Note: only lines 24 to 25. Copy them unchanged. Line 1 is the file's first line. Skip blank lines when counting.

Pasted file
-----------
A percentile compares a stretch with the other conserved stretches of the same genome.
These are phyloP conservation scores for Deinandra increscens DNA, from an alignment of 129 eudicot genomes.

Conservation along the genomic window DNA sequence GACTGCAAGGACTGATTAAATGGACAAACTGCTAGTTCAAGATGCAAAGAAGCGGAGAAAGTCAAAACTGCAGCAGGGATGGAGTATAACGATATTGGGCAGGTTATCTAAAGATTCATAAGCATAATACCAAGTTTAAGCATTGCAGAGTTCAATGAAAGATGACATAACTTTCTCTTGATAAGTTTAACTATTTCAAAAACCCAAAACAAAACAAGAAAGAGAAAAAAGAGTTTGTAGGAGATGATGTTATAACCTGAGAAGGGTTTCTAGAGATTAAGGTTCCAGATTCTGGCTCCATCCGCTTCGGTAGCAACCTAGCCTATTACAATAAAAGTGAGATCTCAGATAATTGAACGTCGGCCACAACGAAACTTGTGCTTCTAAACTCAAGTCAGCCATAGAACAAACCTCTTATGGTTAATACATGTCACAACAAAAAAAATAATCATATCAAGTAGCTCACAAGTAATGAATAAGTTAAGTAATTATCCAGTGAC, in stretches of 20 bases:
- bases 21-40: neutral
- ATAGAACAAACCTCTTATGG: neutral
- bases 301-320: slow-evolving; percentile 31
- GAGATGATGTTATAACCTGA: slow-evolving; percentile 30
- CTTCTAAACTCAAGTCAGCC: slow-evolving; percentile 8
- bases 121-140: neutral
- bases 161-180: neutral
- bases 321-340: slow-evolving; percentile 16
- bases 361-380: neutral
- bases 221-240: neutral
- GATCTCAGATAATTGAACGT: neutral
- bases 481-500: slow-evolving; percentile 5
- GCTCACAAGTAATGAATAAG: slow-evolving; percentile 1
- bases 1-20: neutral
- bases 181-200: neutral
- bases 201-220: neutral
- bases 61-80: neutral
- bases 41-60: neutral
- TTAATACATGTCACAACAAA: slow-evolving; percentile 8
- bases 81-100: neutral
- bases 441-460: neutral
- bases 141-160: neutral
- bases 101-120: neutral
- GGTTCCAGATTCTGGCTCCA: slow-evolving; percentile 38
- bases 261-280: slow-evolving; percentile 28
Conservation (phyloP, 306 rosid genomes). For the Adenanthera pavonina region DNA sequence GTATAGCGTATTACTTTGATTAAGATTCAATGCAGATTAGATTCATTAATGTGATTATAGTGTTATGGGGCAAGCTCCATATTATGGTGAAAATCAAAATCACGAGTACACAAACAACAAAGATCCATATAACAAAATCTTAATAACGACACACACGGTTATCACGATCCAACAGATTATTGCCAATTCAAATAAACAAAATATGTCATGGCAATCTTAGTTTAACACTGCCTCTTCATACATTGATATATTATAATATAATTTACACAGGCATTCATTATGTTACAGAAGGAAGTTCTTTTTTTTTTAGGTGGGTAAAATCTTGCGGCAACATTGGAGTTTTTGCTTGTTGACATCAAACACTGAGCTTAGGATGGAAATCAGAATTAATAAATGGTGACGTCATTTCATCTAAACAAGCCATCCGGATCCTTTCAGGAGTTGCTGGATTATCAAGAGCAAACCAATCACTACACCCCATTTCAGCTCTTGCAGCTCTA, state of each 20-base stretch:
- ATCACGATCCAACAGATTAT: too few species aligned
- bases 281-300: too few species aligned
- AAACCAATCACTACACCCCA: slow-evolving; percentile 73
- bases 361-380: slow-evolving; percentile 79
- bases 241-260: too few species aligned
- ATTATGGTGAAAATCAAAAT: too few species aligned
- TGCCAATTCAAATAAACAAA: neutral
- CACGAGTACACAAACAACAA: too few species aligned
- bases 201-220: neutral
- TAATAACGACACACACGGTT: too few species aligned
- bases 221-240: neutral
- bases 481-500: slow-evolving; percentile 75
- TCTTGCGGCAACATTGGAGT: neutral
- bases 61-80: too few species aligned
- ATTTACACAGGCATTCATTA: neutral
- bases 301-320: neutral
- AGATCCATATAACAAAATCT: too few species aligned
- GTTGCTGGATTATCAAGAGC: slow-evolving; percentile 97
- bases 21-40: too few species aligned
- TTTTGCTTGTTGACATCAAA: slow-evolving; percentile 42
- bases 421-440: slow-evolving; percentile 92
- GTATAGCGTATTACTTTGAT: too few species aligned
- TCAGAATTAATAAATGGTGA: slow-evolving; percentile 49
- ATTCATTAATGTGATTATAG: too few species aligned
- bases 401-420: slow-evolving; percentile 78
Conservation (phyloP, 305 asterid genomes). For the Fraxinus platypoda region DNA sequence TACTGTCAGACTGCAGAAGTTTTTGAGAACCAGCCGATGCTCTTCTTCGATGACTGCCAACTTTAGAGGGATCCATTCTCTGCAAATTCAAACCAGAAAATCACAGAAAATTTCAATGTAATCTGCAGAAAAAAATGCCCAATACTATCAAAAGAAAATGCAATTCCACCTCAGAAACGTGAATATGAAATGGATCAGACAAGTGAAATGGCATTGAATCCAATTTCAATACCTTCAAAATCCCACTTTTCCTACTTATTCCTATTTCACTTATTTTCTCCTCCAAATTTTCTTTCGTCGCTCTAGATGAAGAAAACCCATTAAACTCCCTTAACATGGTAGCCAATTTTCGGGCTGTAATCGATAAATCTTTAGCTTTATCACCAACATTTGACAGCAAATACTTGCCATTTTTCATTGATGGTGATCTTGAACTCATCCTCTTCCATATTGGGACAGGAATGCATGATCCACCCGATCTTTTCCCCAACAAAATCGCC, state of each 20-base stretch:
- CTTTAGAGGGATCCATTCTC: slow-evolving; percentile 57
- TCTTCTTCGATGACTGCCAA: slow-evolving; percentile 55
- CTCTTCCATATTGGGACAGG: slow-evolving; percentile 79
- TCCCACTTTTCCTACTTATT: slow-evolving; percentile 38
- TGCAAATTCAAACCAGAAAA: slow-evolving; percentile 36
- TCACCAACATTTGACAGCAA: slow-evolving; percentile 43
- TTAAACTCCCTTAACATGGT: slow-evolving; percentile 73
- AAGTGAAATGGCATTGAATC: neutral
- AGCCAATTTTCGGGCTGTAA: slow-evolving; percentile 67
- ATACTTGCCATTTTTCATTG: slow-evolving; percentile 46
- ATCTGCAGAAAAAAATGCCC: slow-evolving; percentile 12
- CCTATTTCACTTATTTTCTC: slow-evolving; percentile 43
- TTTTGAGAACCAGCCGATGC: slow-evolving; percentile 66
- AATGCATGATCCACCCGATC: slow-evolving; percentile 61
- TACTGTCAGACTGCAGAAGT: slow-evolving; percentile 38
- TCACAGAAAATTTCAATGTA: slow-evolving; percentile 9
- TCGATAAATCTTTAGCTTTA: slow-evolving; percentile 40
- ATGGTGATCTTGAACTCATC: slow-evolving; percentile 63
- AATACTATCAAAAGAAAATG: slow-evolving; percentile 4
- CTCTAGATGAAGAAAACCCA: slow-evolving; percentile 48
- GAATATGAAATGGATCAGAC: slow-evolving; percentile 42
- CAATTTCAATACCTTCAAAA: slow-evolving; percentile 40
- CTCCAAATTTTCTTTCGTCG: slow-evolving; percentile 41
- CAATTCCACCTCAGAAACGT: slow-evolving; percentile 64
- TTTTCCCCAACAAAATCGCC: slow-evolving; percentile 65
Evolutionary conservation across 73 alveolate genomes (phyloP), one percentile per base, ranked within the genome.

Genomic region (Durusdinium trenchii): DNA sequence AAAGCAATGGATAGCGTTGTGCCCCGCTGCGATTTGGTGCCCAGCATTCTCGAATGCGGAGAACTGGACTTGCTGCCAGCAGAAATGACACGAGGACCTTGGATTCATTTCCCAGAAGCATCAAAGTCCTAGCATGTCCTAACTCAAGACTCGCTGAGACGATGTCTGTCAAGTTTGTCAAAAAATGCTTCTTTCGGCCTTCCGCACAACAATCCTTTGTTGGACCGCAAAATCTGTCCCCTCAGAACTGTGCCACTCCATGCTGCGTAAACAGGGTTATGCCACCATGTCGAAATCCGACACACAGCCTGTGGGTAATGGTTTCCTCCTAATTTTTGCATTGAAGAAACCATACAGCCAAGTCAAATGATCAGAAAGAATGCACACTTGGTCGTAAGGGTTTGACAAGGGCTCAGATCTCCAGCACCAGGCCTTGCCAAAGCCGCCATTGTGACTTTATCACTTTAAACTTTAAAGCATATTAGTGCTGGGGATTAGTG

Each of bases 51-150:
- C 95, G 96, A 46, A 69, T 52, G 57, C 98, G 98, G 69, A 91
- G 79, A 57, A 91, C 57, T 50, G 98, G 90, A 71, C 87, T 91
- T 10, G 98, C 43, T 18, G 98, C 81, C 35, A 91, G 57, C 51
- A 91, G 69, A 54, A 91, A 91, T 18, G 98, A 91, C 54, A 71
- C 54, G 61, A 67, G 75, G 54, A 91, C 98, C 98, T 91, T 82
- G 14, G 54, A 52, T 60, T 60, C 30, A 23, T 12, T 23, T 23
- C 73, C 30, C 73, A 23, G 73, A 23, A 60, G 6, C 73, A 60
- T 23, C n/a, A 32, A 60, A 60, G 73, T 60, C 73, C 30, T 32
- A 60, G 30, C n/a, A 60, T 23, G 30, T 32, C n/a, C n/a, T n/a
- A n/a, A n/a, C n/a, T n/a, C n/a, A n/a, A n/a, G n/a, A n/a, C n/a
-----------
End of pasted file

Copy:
- bases 441-460: neutral
- bases 141-160: neutral